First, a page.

BOONE —Mackie Gallagher and Gray Salter took a step toward their goals of broadcasting games for a living this past spring.
The two Appalachian State students did the broadcasting for the High Country games that were streamed over the Internet during the season. The two got an unexpected honor when they were named the top broadcasters for the American Arena League by arena football Internet site www.fiftyyarder.com.
Gallagher is a rising senior at App State and is the assistant sports director with WASU 90.5 radio.
“I think it is very nice to have,” Gallagher said. “It’s pretty funny because I remember back in October when I was in the Grizzlies’ office, General Manager Willie Thompson told us that we were the broadcasters for the High Country Grizzlies. On my ride home, I had one of those weird thoughts. At the end of the year when they give out the awards, wouldn’t it be great if we win one for being the best broadcasters in our first year?”
Salter said Gallagher asked him if he wanted to join him with the Grizzlies. The two were friends at WASU before either agreed to do the Grizzlies’ broadcasts.
“They kind of trusted his judgment,” Salter said of the Grizzlies. “He was able and capable to handle (the play-by-play) and he reached out to me.”
The website gave Gallagher and Salter high marks for their knowledge of the arena rules and for their performance behind the mic.
“Together, they are the most polished, ready-for-the-next-level team in this space,” the website said. “With radio-level detail, their play descriptions and breakdowns make viewing unnecessary, and more than any other crew they know arena rules and clarify them the moment they are needed, a huge amenity for the numerous newbies adding to viewer ranks throughout the season.”
Salter, a rising junior and journalism major with a media studies minor, said he wasn’t terribly surprised at the review, but was honored by it.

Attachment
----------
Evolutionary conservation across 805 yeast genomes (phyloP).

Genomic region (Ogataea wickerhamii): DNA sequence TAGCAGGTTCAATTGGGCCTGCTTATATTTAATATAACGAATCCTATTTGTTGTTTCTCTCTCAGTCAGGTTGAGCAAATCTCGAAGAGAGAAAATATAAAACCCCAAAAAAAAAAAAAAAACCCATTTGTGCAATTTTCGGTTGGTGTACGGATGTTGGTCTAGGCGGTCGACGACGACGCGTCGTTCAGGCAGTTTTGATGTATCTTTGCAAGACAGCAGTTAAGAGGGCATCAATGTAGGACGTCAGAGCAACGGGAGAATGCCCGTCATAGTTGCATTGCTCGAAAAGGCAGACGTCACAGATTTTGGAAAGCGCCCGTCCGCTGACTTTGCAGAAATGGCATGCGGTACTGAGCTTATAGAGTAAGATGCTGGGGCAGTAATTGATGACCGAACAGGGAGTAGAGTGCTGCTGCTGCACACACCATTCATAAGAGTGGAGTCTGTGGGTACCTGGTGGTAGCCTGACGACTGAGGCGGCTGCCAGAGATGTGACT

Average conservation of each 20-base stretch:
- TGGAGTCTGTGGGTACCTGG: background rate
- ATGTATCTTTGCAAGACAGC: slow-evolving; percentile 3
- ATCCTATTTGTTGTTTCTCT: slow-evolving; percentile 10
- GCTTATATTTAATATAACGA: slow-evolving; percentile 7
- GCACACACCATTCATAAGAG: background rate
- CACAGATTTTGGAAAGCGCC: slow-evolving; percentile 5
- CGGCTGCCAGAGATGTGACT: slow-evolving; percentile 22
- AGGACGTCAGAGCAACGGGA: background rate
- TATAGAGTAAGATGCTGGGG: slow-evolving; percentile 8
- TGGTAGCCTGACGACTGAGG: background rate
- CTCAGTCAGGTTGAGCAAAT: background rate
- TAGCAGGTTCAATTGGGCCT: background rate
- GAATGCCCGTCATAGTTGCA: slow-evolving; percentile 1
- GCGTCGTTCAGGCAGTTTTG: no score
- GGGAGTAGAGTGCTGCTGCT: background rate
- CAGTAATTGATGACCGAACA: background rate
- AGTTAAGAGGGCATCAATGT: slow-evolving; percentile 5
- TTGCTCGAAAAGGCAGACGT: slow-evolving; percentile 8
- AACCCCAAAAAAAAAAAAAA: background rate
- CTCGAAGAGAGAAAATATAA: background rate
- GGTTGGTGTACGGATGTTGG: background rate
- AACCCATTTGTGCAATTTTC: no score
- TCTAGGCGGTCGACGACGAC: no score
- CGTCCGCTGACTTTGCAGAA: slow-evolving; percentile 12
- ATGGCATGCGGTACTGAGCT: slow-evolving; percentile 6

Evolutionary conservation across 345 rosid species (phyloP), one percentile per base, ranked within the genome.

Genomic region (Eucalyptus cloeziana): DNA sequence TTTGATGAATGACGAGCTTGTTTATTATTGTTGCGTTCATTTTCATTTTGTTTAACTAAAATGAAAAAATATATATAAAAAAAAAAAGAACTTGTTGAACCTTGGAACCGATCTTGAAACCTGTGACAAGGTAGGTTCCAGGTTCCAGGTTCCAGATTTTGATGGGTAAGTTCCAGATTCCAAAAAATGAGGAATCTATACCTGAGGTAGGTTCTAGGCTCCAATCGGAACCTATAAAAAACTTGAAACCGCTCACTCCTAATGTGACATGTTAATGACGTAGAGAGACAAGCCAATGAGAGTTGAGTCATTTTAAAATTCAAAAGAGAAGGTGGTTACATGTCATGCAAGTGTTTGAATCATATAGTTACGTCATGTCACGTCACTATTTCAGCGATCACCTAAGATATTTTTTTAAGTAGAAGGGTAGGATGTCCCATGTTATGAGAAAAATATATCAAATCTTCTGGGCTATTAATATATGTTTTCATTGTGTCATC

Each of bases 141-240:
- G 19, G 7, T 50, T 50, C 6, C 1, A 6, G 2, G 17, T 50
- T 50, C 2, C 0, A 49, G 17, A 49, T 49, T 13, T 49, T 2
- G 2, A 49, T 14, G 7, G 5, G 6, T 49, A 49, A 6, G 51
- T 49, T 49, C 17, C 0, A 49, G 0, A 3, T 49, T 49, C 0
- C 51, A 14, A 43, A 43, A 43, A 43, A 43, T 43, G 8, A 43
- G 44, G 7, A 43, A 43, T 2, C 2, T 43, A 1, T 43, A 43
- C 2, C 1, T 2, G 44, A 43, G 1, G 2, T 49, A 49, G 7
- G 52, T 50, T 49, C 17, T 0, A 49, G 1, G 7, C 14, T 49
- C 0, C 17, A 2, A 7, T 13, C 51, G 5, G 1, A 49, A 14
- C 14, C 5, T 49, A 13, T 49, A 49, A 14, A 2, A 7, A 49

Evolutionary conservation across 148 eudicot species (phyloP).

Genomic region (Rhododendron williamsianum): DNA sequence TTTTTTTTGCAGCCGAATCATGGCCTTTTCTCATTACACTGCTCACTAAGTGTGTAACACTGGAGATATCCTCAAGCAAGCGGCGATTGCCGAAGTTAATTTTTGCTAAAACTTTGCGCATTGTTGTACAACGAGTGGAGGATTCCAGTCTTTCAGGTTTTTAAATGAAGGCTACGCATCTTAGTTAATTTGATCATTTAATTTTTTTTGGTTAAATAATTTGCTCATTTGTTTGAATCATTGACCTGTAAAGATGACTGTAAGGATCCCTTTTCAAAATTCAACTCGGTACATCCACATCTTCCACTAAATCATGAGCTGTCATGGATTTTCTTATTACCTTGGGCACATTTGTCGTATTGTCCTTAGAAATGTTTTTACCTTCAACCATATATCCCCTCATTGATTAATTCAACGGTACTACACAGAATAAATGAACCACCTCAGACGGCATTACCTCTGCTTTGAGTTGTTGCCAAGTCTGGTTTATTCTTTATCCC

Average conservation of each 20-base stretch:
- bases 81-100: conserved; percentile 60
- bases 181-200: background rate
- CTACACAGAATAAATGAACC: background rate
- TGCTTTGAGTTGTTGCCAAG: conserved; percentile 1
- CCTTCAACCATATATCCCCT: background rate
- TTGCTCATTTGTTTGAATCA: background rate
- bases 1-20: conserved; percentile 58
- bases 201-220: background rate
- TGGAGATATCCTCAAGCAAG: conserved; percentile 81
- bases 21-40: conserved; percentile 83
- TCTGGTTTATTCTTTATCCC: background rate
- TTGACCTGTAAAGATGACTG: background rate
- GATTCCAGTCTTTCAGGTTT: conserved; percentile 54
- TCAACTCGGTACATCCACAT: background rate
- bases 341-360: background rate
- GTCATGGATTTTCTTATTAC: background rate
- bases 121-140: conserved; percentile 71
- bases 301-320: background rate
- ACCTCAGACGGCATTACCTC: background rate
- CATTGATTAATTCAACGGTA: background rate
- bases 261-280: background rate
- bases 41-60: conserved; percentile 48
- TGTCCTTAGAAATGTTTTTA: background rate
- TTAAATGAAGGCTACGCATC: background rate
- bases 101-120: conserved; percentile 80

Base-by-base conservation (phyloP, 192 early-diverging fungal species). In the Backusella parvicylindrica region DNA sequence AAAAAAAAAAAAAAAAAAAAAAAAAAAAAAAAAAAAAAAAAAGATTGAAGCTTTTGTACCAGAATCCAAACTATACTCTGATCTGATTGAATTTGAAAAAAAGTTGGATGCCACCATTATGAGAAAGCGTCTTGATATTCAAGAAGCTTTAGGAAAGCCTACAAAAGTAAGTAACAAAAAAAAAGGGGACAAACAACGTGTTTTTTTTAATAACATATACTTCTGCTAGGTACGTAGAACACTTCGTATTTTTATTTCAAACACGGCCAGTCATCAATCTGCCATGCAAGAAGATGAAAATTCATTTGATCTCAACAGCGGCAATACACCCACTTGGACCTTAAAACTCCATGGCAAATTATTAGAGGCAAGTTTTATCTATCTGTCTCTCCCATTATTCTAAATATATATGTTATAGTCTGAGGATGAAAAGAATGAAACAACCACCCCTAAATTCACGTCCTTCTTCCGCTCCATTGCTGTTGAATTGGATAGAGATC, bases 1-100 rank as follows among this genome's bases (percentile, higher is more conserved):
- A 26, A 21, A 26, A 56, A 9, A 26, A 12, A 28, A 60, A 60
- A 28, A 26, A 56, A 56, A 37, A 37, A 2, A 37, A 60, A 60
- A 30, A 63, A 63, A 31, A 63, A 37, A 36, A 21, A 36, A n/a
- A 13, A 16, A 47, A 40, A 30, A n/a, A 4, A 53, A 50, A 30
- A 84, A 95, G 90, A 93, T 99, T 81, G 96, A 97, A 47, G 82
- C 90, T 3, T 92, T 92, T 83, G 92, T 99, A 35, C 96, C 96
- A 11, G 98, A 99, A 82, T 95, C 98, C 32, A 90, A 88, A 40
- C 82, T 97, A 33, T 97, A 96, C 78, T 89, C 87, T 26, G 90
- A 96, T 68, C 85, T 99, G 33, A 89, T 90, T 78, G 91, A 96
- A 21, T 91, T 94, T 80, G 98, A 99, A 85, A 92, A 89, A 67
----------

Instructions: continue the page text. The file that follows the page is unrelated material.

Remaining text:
“Maybe I was a little surprised,” Salter said. “We’re a couple of 20-year-old guys who really are trying to do our best and what we’re doing and gain some experience along the way. Obviously being in college is a stepping stone, but it is an honor and we did work really hard.”
Gallagher got is start as the spotter — the guy who identifies who makes the tackle or the catch or the players who is in on the play — for the broadcast team of Adam Whitten and Pierre Banks for the Appalachian State football games.
He would set up their pregame show for the home games, and then he would go up to the press box and watch the game with a pair of binoculars to offer help to the broadcasts by being the spotter.
While he was up in the press box, he would listen to the broadcast trying to pick up any pointers he could get from Whitten.
“Once I knew I would get the (Grizzlies) job, I started using it as a learning experience,” Gallagher said. “Some of the things that Adam did was he would have a piece of paper that had different phrases and different words, so it wouldn’t be as repetitive of a broadcast.
Gallagher said a key of broadcasting the game goes into preparation. He had to learn the rules and the players of the game to make the broadcasts sound professional.
He sought help from Carolina Panthers play-by-play announcer Mick Mixon for advice.
“One of the first things he said was know the rules,” Gallagher said. “You want to be one o the smartest people at the game besides the players and the coaches, so you’ve got to know the rules and articulate it.”
Salter said he would like to do a variety of things after graduation, including some broadcasting, podcasting and a bit of writing.
“I love to be able to tie this into some journalism, maybe a little of both,” Salter said. “Maybe freelance write some articles — I’d love to be picked up by an specific organization almost like the Grizzlies. Call for the organization, do podcasts for the organization, write little inside articles. I think that’s what I’d like to do after college.”